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      Some Principles on the Use of Macro-Areas in Typological Comparison


      Language Dynamics and Change


      areality, macro-areas, typology, linguistic area

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          While the notion of the ‘area’ or ‘Sprachbund’ has a long history in linguistics, with geographically-defined regions frequently cited as a useful means to explain typological distributions, the problem of delimiting areas has not been well addressed. Lists of general-purpose, largely independent ‘macro-areas’ (typically continent size) have been proposed as a step to rule out contact as an explanation for various large-scale linguistic phenomena. This squib points out some problems in some of the currently widely-used predetermined areas, those found in the World Atlas of Language Structures (Haspelmath et al., 2005). Instead, we propose a principled division of the world’s landmasses into six macro-areas that arguably have better geographical independence properties.

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          On the Shortest Spanning Subtree of a Graph and the Traveling Salesman Problem

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            The dual origin of the Malagasy in Island Southeast Asia and East Africa: evidence from maternal and paternal lineages.

            Linguistic and archaeological evidence about the origins of the Malagasy, the indigenous peoples of Madagascar, points to mixed African and Indonesian ancestry. By contrast, genetic evidence about the origins of the Malagasy has hitherto remained partial and imprecise. We defined 26 Y-chromosomal lineages by typing 44 Y-chromosomal polymorphisms in 362 males from four different ethnic groups from Madagascar and 10 potential ancestral populations in Island Southeast Asia and the Pacific. We also compared mitochondrial sequence diversity in the Malagasy with a manually curated database of 19,371 hypervariable segment I sequences, incorporating both published and unpublished data. We could attribute every maternal and paternal lineage found in the Malagasy to a likely geographic origin. Here, we demonstrate approximately equal African and Indonesian contributions to both paternal and maternal Malagasy lineages. The most likely origin of the Asia-derived paternal lineages found in the Malagasy is Borneo. This agrees strikingly with the linguistic evidence that the languages spoken around the Barito River in southern Borneo are the closest extant relatives of Malagasy languages. As a result of their equally balanced admixed ancestry, the Malagasy may represent an ideal population in which to identify loci underlying complex traits of both anthropological and medical interest.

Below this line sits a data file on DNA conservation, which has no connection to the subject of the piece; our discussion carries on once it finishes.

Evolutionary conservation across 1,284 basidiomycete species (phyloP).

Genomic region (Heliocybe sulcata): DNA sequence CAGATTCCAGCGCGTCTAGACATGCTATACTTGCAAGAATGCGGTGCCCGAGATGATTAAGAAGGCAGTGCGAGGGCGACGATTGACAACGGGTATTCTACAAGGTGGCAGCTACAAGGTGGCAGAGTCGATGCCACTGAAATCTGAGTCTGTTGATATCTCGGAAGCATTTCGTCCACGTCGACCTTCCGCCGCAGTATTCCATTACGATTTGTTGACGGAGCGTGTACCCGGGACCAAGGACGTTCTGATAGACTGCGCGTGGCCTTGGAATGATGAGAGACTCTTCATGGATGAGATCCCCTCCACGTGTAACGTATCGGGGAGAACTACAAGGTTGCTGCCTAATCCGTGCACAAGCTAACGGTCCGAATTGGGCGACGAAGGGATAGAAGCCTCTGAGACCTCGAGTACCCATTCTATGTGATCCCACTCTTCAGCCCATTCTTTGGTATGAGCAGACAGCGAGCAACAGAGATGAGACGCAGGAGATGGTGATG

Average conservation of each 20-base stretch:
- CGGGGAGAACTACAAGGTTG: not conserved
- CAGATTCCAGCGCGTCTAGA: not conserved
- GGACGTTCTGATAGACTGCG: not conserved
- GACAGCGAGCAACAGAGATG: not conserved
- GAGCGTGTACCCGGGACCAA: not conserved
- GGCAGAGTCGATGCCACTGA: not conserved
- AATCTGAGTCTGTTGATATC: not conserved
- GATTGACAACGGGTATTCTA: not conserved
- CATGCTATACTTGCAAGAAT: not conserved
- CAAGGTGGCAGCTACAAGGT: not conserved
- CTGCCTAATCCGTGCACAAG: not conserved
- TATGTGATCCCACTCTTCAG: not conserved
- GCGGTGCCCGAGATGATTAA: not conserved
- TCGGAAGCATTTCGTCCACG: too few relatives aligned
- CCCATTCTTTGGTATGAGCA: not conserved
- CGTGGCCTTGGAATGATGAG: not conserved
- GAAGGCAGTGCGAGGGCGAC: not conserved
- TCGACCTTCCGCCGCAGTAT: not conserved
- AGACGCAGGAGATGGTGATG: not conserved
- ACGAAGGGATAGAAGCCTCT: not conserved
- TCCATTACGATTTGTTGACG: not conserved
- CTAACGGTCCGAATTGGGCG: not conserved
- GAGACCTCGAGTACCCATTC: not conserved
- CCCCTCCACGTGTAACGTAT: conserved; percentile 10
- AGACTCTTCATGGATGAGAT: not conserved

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              Sampling and genealogical coverage in WALS


                Author and article information

                Language Dynamics and Change
                Brill (The Netherlands )
                : 4
                : 1
                : 167-187
                Max Planck Institute for Psycholinguistics & Centre for Language Studies, Radboud Universiteit Nijmegen, The Netherlands harald.hammarstroem@ 123456mpi.nl
                Department of Linguistics, Australian National University, Australia mark.donohue@ 123456anu.edu.au
                Copyright 2014 by Koninklijke Brill NV, Leiden, The Netherlands.


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